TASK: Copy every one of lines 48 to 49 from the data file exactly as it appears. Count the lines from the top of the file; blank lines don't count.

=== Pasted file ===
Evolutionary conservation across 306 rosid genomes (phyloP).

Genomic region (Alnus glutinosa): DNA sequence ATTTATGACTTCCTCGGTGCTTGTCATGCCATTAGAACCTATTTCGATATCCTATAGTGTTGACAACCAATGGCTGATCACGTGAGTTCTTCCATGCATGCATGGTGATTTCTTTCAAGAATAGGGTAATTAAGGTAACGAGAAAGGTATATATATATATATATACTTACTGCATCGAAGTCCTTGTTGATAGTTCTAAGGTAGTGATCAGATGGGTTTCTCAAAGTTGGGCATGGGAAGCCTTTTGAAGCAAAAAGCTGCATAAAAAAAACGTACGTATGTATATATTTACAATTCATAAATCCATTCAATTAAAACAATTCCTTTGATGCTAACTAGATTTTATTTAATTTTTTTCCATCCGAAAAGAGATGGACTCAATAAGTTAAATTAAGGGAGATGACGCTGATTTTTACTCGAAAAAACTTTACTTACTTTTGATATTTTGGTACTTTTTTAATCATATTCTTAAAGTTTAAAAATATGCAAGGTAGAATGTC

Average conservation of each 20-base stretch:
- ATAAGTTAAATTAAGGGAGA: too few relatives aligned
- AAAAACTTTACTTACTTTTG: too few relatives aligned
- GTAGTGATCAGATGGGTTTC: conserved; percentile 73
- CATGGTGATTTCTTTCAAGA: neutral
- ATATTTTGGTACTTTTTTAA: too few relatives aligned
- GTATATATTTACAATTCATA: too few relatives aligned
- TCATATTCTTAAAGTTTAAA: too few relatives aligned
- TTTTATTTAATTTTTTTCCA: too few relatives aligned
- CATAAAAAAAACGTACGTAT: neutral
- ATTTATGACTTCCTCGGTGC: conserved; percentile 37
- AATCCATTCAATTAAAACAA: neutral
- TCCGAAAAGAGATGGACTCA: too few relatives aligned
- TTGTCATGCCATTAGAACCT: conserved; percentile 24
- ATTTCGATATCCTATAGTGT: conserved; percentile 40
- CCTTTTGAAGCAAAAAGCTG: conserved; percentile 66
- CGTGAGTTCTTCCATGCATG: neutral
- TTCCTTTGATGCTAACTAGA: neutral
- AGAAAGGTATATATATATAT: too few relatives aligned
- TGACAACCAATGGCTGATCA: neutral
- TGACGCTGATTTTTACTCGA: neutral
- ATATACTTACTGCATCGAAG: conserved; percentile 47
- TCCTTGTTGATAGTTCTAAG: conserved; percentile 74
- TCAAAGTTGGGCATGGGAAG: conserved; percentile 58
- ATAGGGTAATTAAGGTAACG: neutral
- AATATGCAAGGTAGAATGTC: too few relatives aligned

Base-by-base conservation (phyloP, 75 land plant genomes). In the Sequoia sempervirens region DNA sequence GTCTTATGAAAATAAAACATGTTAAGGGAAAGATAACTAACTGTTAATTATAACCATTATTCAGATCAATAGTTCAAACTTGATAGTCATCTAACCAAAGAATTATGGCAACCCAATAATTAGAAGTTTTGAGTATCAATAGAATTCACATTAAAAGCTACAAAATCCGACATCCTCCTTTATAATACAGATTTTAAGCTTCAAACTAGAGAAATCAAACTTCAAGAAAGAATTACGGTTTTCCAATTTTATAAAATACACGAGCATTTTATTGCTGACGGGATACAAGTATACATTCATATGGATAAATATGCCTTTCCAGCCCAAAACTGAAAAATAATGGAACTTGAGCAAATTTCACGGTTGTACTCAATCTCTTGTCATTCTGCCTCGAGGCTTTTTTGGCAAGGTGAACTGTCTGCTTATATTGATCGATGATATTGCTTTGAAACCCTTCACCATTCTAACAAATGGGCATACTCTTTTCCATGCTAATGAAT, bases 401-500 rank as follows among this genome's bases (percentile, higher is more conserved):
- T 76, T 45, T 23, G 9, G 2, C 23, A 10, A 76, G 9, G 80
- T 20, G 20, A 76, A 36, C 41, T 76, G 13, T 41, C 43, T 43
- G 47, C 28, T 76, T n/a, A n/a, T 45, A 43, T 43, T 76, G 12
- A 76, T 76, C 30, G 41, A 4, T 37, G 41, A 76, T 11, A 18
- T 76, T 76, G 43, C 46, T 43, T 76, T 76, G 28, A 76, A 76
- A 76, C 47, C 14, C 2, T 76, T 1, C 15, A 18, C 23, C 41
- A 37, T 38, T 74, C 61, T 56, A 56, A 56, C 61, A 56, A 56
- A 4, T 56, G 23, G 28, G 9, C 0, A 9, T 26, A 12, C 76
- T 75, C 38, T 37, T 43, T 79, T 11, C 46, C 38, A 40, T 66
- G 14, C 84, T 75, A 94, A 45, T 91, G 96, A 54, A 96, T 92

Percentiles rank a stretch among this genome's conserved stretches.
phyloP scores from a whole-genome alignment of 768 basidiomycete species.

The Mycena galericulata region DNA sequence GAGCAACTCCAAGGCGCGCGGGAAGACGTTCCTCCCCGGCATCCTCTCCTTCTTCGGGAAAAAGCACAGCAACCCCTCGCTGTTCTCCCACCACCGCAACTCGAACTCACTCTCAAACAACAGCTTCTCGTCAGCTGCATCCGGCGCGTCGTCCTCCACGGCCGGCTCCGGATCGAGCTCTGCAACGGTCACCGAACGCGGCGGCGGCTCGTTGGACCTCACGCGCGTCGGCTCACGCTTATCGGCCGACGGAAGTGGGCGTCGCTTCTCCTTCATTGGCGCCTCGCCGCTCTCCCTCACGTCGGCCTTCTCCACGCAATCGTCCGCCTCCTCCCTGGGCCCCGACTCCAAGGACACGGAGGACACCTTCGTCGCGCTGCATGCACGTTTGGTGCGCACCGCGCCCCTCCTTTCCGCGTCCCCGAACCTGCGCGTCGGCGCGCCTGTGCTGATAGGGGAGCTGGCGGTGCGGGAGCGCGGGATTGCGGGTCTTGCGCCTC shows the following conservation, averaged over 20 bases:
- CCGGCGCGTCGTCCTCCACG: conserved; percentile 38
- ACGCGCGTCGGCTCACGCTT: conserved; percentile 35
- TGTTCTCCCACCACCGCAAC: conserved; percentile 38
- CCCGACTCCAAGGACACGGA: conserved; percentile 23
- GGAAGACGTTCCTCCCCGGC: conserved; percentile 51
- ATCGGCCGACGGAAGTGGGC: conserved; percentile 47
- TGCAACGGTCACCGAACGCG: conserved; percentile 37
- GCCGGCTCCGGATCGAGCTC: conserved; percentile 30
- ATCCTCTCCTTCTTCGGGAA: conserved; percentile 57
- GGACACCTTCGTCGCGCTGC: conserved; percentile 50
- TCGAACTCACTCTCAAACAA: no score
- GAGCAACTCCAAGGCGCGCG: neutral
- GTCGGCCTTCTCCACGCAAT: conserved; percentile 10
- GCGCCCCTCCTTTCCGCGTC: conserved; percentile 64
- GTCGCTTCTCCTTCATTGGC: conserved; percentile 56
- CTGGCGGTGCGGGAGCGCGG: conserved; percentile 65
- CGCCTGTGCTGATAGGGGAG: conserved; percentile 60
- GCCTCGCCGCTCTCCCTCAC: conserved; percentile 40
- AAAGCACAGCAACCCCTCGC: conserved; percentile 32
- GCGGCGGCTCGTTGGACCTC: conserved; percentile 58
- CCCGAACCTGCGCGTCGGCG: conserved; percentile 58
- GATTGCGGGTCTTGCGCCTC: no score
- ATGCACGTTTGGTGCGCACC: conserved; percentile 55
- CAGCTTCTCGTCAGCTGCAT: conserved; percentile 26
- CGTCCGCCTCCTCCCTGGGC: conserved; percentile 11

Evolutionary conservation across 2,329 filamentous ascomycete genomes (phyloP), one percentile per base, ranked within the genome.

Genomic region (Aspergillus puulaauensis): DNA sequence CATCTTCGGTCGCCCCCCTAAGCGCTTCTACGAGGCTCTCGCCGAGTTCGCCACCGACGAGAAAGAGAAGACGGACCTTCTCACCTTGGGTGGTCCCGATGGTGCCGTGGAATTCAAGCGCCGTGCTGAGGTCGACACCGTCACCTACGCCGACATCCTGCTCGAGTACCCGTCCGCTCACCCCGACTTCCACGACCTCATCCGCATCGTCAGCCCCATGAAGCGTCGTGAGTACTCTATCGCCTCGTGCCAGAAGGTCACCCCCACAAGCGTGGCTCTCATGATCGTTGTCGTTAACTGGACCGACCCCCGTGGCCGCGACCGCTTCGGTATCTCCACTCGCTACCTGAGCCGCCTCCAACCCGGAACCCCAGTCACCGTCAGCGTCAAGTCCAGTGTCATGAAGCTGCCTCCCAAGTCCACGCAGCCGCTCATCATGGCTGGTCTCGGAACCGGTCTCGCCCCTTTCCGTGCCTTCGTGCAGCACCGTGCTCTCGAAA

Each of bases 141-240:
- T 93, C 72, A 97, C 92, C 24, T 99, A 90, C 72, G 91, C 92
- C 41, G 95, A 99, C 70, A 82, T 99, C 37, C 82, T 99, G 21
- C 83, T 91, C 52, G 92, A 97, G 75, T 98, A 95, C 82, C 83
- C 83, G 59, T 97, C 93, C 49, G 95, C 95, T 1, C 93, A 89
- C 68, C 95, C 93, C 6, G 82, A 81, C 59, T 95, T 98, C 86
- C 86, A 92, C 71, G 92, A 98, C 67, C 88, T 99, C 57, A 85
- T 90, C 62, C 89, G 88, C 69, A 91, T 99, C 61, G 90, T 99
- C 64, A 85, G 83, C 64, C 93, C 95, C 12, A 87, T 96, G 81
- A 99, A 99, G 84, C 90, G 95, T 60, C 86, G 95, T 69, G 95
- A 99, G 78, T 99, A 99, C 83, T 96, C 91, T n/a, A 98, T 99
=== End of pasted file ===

- ATCGGCCGACGGAAGTGGGC: conserved; percentile 47
- TGCAACGGTCACCGAACGCG: conserved; percentile 37